Ali Fatehzadah has taken on his post as Vaughan’s fifth youth city councillor with some lofty goals and the knowledge that he’s now a role model. “I’m of Afghan descent, my parents are from Afghanistan,” the 17-year-old Maple High School student said recently. “I’m a proud Canadian.”
The beginning of fall is a bloomin’ good time for Vaughan to shine on the national stage. From Sept. 29 to Oct. 4, the city will play host to the 2009 Communities in Bloom National Symposium on Parks and Grounds and its anticipated 800 visitors.
The nine who make up Vaughan’s city council have a new rulebook to play by. Council voted Monday to adopt the Code of Ethical Conduct for Members of Council, a 32-page document that replaces an earlier code first adopted in 1996.
An investigation into the source of a city hall leak has concluded that the mayor, her executive assistant and a political ally “may hold the key” to the mystery. A June 19 report by former RCMP chief superintendent Ben Soave’s investigative firm, Ben Soave Associates (BSA), was commissioned by the City of Vaughan to uncover how and why copies of cheques and other documents were delivered to media outlets in anonymous brown envelopes late last year.
Former mayor Michael DiBiase faces 27 charges stemming from an audit into his 2006 municipal election campaign books. The audit by Ken Froese and Glen Davison uncovered several apparent contraventions of the Municipal Elections Act in DiBiase’s campaign records, including overspending his $120,419 campaign limit by $2,712 and accepting ineligible contributions.
The 2010 municipal election is still a year and a half away. That much is certain. What isn’t is who will vie for the nine seats on city council, though speculation has been running high in recent months and shows no sign of cooling off.
Vaughan’s city councillors are seeking outside legal advice on what to do with a damaging compliance audit into the 2006 campaign books of a municipal candidate. It’s become a familiar refrain at city hall: Similar campaign audits of Mayor Linda Jackson and Councillor Bernie DiVona each prompted council to seek both independent legal advice and ultimately charges. The difference this time is the target of the audit: former mayor Michael DiBiase.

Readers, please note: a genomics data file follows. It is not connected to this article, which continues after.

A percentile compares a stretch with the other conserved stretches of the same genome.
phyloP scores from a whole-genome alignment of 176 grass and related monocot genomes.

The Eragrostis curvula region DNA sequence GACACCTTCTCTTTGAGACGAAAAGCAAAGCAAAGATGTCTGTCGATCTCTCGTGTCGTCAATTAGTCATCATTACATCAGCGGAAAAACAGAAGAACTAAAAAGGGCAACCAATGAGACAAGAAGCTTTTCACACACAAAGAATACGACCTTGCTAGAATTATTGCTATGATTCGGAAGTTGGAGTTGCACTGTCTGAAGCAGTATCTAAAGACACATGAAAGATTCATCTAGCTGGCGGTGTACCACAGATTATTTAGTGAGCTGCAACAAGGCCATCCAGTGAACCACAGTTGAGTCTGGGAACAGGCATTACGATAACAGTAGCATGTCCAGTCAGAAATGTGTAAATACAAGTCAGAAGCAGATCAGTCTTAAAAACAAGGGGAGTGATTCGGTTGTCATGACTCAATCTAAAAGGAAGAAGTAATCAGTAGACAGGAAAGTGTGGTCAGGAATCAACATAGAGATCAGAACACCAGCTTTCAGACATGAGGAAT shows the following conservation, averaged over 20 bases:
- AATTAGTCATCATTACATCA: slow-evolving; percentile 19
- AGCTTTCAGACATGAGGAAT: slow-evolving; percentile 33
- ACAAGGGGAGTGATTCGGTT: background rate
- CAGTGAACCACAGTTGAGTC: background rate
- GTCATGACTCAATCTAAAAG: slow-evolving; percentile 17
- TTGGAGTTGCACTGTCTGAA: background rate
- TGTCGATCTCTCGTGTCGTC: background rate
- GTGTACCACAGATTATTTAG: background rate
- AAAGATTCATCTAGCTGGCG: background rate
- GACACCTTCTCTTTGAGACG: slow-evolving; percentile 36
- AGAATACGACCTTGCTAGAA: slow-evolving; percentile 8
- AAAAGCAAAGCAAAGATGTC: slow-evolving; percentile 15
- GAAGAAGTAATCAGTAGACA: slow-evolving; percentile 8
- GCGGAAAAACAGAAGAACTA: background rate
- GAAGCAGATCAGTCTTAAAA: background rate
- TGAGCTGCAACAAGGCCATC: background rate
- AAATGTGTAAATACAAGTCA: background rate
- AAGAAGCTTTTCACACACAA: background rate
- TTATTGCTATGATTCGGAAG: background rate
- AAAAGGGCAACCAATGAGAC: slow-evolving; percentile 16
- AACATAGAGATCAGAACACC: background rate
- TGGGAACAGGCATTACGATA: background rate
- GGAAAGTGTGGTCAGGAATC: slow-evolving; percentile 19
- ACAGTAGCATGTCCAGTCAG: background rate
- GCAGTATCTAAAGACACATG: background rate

Councillor Bernie DiVona’s political fate is now in the hands of the city’s independent prosecutor. At a special meeting Tuesday, DiVona’s colleagues heard advice from Timothy Wilkin that DiVona should be charged for apparent contraventions of the Municipal Elections Act uncovered in an audit of his 2006 campaign books. Council agreed to retain Wilkin to pursue charges against DiVona.
The tally so far: nearly three-quarters of a million a dollars. That’s how much the city has paid, as of March 31, for audits of the 2006 campaign books of four Vaughan political heavyweights and related legal fees.
Vaughan’s city councillors are looking for outside legal advice on what to do with a damaging audit into the 2006 campaign books of one of their own. Councillor Bernie DiVona, who resigned his post as budget committee chair last month after the audit was released, may find himself in the same boat as Mayor Linda Jackson.
Mayor Linda Jackson faces potential expulsion from office and her husband, Mario Campese, may be hit with thousands of dollars in fines. The pair has been served with dozens of charges stemming from a court-ordered audit of Jackson’s 2006 campaign books.
Councillor Bernie DiVona resigned his post as Vaughan’s budget chief prior to a Monday evening committee meeting. The move comes on the heels of a damaging audit report delving into his 2006 campaign finances, released last week. DiVona may have used thousands of dollars from his 2006 election funds to pay for repairs to the roof of his home, the audit uncovered.